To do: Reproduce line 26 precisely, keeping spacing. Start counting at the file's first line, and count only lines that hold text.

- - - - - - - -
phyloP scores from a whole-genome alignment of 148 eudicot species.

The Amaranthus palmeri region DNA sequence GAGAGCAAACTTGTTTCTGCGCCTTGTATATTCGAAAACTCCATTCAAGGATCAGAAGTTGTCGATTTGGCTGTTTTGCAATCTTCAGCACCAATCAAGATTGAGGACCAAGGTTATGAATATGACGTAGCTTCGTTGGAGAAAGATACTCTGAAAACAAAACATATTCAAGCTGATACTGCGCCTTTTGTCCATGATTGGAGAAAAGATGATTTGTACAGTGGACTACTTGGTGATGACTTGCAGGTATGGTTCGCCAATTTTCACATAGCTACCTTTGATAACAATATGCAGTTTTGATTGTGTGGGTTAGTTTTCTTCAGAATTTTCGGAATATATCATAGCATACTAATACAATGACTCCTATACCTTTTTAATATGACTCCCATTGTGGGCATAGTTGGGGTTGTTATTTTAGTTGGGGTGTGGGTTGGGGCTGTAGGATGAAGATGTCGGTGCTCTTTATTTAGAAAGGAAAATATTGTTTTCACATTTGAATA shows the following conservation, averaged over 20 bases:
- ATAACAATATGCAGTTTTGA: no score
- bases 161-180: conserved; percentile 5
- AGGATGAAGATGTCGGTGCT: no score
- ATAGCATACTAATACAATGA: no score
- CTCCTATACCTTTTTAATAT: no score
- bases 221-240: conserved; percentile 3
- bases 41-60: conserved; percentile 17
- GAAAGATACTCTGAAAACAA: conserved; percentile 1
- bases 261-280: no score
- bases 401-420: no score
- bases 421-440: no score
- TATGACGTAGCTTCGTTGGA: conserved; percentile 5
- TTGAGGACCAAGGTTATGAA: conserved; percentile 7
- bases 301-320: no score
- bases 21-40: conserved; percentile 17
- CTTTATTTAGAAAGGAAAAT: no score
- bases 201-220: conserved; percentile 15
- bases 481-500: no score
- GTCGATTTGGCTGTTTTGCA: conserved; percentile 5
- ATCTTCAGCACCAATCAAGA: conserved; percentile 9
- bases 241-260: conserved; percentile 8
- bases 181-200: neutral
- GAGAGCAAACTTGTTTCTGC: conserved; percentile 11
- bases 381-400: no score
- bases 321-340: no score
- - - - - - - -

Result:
- bases 381-400: no score